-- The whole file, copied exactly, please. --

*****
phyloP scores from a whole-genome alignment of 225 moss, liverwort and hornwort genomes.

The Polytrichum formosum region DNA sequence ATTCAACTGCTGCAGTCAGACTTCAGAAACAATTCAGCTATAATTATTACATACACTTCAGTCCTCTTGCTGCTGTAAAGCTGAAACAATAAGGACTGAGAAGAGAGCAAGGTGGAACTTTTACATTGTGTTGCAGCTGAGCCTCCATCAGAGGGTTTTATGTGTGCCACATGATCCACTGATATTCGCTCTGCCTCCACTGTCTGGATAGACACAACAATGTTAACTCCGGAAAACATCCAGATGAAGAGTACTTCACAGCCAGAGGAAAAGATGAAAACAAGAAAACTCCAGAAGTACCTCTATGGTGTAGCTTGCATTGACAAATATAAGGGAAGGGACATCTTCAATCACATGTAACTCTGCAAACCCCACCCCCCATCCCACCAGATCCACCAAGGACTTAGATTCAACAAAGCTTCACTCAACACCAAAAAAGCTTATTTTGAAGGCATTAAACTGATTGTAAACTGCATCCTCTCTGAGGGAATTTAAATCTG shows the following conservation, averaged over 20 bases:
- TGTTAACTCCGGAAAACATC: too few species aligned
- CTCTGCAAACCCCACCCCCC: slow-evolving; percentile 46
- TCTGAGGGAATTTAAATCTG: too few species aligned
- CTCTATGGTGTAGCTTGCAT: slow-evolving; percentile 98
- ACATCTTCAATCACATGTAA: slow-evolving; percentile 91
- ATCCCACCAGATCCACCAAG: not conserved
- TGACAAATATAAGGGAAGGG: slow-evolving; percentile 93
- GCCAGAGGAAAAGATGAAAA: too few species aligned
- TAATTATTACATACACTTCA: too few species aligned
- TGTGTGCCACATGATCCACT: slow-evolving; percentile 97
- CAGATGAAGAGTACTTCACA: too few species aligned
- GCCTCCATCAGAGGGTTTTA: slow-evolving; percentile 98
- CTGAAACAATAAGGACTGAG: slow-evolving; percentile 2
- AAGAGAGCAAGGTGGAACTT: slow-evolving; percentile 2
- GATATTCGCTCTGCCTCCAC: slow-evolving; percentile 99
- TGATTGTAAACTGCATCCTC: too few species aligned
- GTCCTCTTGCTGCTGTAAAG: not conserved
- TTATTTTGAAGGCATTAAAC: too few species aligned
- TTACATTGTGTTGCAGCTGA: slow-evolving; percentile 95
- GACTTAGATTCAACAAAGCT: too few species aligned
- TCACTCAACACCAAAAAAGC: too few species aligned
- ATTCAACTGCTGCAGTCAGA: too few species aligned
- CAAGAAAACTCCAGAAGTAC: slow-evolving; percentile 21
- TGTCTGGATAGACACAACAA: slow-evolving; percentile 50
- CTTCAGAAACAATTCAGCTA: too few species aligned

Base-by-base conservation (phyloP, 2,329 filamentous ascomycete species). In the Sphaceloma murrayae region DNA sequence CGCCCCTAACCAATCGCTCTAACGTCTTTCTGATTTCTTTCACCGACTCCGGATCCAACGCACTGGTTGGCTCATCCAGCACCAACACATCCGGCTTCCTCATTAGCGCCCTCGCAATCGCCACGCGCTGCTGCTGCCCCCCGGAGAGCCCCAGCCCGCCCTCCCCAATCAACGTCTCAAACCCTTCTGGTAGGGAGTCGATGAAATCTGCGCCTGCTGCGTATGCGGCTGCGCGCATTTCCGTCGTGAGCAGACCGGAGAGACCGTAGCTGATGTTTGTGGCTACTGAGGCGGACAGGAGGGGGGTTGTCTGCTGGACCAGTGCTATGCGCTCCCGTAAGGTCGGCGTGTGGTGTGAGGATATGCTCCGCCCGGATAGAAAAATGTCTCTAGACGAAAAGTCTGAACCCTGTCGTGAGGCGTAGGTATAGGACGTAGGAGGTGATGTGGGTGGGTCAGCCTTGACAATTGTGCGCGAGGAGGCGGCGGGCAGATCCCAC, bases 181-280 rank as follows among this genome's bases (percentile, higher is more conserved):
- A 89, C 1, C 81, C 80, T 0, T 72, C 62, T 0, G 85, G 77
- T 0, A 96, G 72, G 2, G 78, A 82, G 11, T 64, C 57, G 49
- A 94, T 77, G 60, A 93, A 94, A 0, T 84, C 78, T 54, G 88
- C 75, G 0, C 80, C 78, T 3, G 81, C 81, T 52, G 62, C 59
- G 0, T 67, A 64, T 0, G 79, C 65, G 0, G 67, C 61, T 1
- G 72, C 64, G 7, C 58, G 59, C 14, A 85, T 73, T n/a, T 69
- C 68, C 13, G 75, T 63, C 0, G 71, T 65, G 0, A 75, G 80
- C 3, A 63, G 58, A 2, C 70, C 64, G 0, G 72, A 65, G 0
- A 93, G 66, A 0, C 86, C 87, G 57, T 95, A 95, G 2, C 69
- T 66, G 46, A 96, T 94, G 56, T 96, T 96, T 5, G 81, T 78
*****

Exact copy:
phyloP scores from a whole-genome alignment of 225 moss, liverwort and hornwort genomes.

The Polytrichum formosum region DNA sequence ATTCAACTGCTGCAGTCAGACTTCAGAAACAATTCAGCTATAATTATTACATACACTTCAGTCCTCTTGCTGCTGTAAAGCTGAAACAATAAGGACTGAGAAGAGAGCAAGGTGGAACTTTTACATTGTGTTGCAGCTGAGCCTCCATCAGAGGGTTTTATGTGTGCCACATGATCCACTGATATTCGCTCTGCCTCCACTGTCTGGATAGACACAACAATGTTAACTCCGGAAAACATCCAGATGAAGAGTACTTCACAGCCAGAGGAAAAGATGAAAACAAGAAAACTCCAGAAGTACCTCTATGGTGTAGCTTGCATTGACAAATATAAGGGAAGGGACATCTTCAATCACATGTAACTCTGCAAACCCCACCCCCCATCCCACCAGATCCACCAAGGACTTAGATTCAACAAAGCTTCACTCAACACCAAAAAAGCTTATTTTGAAGGCATTAAACTGATTGTAAACTGCATCCTCTCTGAGGGAATTTAAATCTG shows the following conservation, averaged over 20 bases:
- TGTTAACTCCGGAAAACATC: too few species aligned
- CTCTGCAAACCCCACCCCCC: slow-evolving; percentile 46
- TCTGAGGGAATTTAAATCTG: too few species aligned
- CTCTATGGTGTAGCTTGCAT: slow-evolving; percentile 98
- ACATCTTCAATCACATGTAA: slow-evolving; percentile 91
- ATCCCACCAGATCCACCAAG: not conserved
- TGACAAATATAAGGGAAGGG: slow-evolving; percentile 93
- GCCAGAGGAAAAGATGAAAA: too few species aligned
- TAATTATTACATACACTTCA: too few species aligned
- TGTGTGCCACATGATCCACT: slow-evolving; percentile 97
- CAGATGAAGAGTACTTCACA: too few species aligned
- GCCTCCATCAGAGGGTTTTA: slow-evolving; percentile 98
- CTGAAACAATAAGGACTGAG: slow-evolving; percentile 2
- AAGAGAGCAAGGTGGAACTT: slow-evolving; percentile 2
- GATATTCGCTCTGCCTCCAC: slow-evolving; percentile 99
- TGATTGTAAACTGCATCCTC: too few species aligned
- GTCCTCTTGCTGCTGTAAAG: not conserved
- TTATTTTGAAGGCATTAAAC: too few species aligned
- TTACATTGTGTTGCAGCTGA: slow-evolving; percentile 95
- GACTTAGATTCAACAAAGCT: too few species aligned
- TCACTCAACACCAAAAAAGC: too few species aligned
- ATTCAACTGCTGCAGTCAGA: too few species aligned
- CAAGAAAACTCCAGAAGTAC: slow-evolving; percentile 21
- TGTCTGGATAGACACAACAA: slow-evolving; percentile 50
- CTTCAGAAACAATTCAGCTA: too few species aligned

Base-by-base conservation (phyloP, 2,329 filamentous ascomycete species). In the Sphaceloma murrayae region DNA sequence CGCCCCTAACCAATCGCTCTAACGTCTTTCTGATTTCTTTCACCGACTCCGGATCCAACGCACTGGTTGGCTCATCCAGCACCAACACATCCGGCTTCCTCATTAGCGCCCTCGCAATCGCCACGCGCTGCTGCTGCCCCCCGGAGAGCCCCAGCCCGCCCTCCCCAATCAACGTCTCAAACCCTTCTGGTAGGGAGTCGATGAAATCTGCGCCTGCTGCGTATGCGGCTGCGCGCATTTCCGTCGTGAGCAGACCGGAGAGACCGTAGCTGATGTTTGTGGCTACTGAGGCGGACAGGAGGGGGGTTGTCTGCTGGACCAGTGCTATGCGCTCCCGTAAGGTCGGCGTGTGGTGTGAGGATATGCTCCGCCCGGATAGAAAAATGTCTCTAGACGAAAAGTCTGAACCCTGTCGTGAGGCGTAGGTATAGGACGTAGGAGGTGATGTGGGTGGGTCAGCCTTGACAATTGTGCGCGAGGAGGCGGCGGGCAGATCCCAC, bases 181-280 rank as follows among this genome's bases (percentile, higher is more conserved):
- A 89, C 1, C 81, C 80, T 0, T 72, C 62, T 0, G 85, G 77
- T 0, A 96, G 72, G 2, G 78, A 82, G 11, T 64, C 57, G 49
- A 94, T 77, G 60, A 93, A 94, A 0, T 84, C 78, T 54, G 88
- C 75, G 0, C 80, C 78, T 3, G 81, C 81, T 52, G 62, C 59
- G 0, T 67, A 64, T 0, G 79, C 65, G 0, G 67, C 61, T 1
- G 72, C 64, G 7, C 58, G 59, C 14, A 85, T 73, T n/a, T 69
- C 68, C 13, G 75, T 63, C 0, G 71, T 65, G 0, A 75, G 80
- C 3, A 63, G 58, A 2, C 70, C 64, G 0, G 72, A 65, G 0
- A 93, G 66, A 0, C 86, C 87, G 57, T 95, A 95, G 2, C 69
- T 66, G 46, A 96, T 94, G 56, T 96, T 96, T 5, G 81, T 78